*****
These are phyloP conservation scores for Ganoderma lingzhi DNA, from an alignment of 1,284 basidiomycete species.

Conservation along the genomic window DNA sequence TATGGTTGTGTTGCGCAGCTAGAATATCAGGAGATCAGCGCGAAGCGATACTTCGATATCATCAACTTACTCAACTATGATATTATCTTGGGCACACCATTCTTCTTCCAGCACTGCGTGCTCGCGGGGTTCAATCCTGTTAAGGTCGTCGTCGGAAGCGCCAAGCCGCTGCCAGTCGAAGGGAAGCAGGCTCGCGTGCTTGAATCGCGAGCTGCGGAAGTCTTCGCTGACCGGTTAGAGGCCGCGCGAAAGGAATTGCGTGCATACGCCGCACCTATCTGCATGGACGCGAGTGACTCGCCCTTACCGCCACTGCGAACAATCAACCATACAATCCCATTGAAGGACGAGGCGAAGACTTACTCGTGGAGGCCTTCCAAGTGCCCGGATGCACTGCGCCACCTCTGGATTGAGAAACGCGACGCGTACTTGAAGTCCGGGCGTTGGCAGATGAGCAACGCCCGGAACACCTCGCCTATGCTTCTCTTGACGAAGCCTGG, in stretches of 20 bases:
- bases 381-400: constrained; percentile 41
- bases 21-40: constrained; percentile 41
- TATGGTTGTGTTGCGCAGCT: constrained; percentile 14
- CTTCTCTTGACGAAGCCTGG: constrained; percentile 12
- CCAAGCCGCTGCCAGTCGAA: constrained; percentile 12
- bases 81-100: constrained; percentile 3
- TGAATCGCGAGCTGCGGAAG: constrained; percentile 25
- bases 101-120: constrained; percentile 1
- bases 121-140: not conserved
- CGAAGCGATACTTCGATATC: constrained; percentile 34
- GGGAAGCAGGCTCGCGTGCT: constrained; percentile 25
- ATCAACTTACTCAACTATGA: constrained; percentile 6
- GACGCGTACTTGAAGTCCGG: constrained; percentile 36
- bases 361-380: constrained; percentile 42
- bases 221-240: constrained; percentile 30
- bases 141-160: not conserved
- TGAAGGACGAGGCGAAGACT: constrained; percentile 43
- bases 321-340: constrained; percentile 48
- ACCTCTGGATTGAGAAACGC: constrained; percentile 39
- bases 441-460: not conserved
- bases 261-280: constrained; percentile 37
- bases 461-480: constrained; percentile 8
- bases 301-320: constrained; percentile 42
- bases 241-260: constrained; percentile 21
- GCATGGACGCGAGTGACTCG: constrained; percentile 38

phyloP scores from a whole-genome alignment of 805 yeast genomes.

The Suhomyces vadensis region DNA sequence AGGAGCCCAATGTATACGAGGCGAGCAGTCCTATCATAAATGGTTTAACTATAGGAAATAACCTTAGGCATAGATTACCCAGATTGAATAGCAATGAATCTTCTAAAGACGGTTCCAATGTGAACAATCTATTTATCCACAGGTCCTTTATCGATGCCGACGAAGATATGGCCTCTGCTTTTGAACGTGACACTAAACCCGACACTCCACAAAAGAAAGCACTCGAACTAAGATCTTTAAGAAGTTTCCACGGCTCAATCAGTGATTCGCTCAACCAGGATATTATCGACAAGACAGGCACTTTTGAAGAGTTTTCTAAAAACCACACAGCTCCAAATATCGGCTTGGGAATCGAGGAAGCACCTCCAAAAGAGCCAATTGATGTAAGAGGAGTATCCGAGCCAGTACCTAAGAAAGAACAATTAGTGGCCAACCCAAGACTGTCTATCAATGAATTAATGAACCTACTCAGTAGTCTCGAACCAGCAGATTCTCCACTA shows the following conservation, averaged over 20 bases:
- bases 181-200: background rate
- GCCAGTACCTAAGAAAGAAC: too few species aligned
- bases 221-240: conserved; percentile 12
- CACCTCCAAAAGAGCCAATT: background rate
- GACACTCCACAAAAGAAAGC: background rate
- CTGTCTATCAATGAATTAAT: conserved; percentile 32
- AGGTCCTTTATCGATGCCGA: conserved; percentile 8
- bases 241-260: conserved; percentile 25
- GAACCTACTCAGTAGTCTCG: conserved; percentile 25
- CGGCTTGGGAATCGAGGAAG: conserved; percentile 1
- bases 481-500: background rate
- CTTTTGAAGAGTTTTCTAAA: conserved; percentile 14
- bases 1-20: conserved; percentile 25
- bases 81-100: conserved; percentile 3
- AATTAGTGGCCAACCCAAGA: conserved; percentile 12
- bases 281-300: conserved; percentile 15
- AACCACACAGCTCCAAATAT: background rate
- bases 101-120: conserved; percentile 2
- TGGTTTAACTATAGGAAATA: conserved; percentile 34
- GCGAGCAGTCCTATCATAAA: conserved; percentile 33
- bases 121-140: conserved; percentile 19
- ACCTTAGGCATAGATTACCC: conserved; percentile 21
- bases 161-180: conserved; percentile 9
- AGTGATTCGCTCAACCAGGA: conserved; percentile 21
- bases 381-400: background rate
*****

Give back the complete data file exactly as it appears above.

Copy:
These are phyloP conservation scores for Ganoderma lingzhi DNA, from an alignment of 1,284 basidiomycete species.

Conservation along the genomic window DNA sequence TATGGTTGTGTTGCGCAGCTAGAATATCAGGAGATCAGCGCGAAGCGATACTTCGATATCATCAACTTACTCAACTATGATATTATCTTGGGCACACCATTCTTCTTCCAGCACTGCGTGCTCGCGGGGTTCAATCCTGTTAAGGTCGTCGTCGGAAGCGCCAAGCCGCTGCCAGTCGAAGGGAAGCAGGCTCGCGTGCTTGAATCGCGAGCTGCGGAAGTCTTCGCTGACCGGTTAGAGGCCGCGCGAAAGGAATTGCGTGCATACGCCGCACCTATCTGCATGGACGCGAGTGACTCGCCCTTACCGCCACTGCGAACAATCAACCATACAATCCCATTGAAGGACGAGGCGAAGACTTACTCGTGGAGGCCTTCCAAGTGCCCGGATGCACTGCGCCACCTCTGGATTGAGAAACGCGACGCGTACTTGAAGTCCGGGCGTTGGCAGATGAGCAACGCCCGGAACACCTCGCCTATGCTTCTCTTGACGAAGCCTGG, in stretches of 20 bases:
- bases 381-400: constrained; percentile 41
- bases 21-40: constrained; percentile 41
- TATGGTTGTGTTGCGCAGCT: constrained; percentile 14
- CTTCTCTTGACGAAGCCTGG: constrained; percentile 12
- CCAAGCCGCTGCCAGTCGAA: constrained; percentile 12
- bases 81-100: constrained; percentile 3
- TGAATCGCGAGCTGCGGAAG: constrained; percentile 25
- bases 101-120: constrained; percentile 1
- bases 121-140: not conserved
- CGAAGCGATACTTCGATATC: constrained; percentile 34
- GGGAAGCAGGCTCGCGTGCT: constrained; percentile 25
- ATCAACTTACTCAACTATGA: constrained; percentile 6
- GACGCGTACTTGAAGTCCGG: constrained; percentile 36
- bases 361-380: constrained; percentile 42
- bases 221-240: constrained; percentile 30
- bases 141-160: not conserved
- TGAAGGACGAGGCGAAGACT: constrained; percentile 43
- bases 321-340: constrained; percentile 48
- ACCTCTGGATTGAGAAACGC: constrained; percentile 39
- bases 441-460: not conserved
- bases 261-280: constrained; percentile 37
- bases 461-480: constrained; percentile 8
- bases 301-320: constrained; percentile 42
- bases 241-260: constrained; percentile 21
- GCATGGACGCGAGTGACTCG: constrained; percentile 38

phyloP scores from a whole-genome alignment of 805 yeast genomes.

The Suhomyces vadensis region DNA sequence AGGAGCCCAATGTATACGAGGCGAGCAGTCCTATCATAAATGGTTTAACTATAGGAAATAACCTTAGGCATAGATTACCCAGATTGAATAGCAATGAATCTTCTAAAGACGGTTCCAATGTGAACAATCTATTTATCCACAGGTCCTTTATCGATGCCGACGAAGATATGGCCTCTGCTTTTGAACGTGACACTAAACCCGACACTCCACAAAAGAAAGCACTCGAACTAAGATCTTTAAGAAGTTTCCACGGCTCAATCAGTGATTCGCTCAACCAGGATATTATCGACAAGACAGGCACTTTTGAAGAGTTTTCTAAAAACCACACAGCTCCAAATATCGGCTTGGGAATCGAGGAAGCACCTCCAAAAGAGCCAATTGATGTAAGAGGAGTATCCGAGCCAGTACCTAAGAAAGAACAATTAGTGGCCAACCCAAGACTGTCTATCAATGAATTAATGAACCTACTCAGTAGTCTCGAACCAGCAGATTCTCCACTA shows the following conservation, averaged over 20 bases:
- bases 181-200: background rate
- GCCAGTACCTAAGAAAGAAC: too few species aligned
- bases 221-240: conserved; percentile 12
- CACCTCCAAAAGAGCCAATT: background rate
- GACACTCCACAAAAGAAAGC: background rate
- CTGTCTATCAATGAATTAAT: conserved; percentile 32
- AGGTCCTTTATCGATGCCGA: conserved; percentile 8
- bases 241-260: conserved; percentile 25
- GAACCTACTCAGTAGTCTCG: conserved; percentile 25
- CGGCTTGGGAATCGAGGAAG: conserved; percentile 1
- bases 481-500: background rate
- CTTTTGAAGAGTTTTCTAAA: conserved; percentile 14
- bases 1-20: conserved; percentile 25
- bases 81-100: conserved; percentile 3
- AATTAGTGGCCAACCCAAGA: conserved; percentile 12
- bases 281-300: conserved; percentile 15
- AACCACACAGCTCCAAATAT: background rate
- bases 101-120: conserved; percentile 2
- TGGTTTAACTATAGGAAATA: conserved; percentile 34
- GCGAGCAGTCCTATCATAAA: conserved; percentile 33
- bases 121-140: conserved; percentile 19
- ACCTTAGGCATAGATTACCC: conserved; percentile 21
- bases 161-180: conserved; percentile 9
- AGTGATTCGCTCAACCAGGA: conserved; percentile 21
- bases 381-400: background rate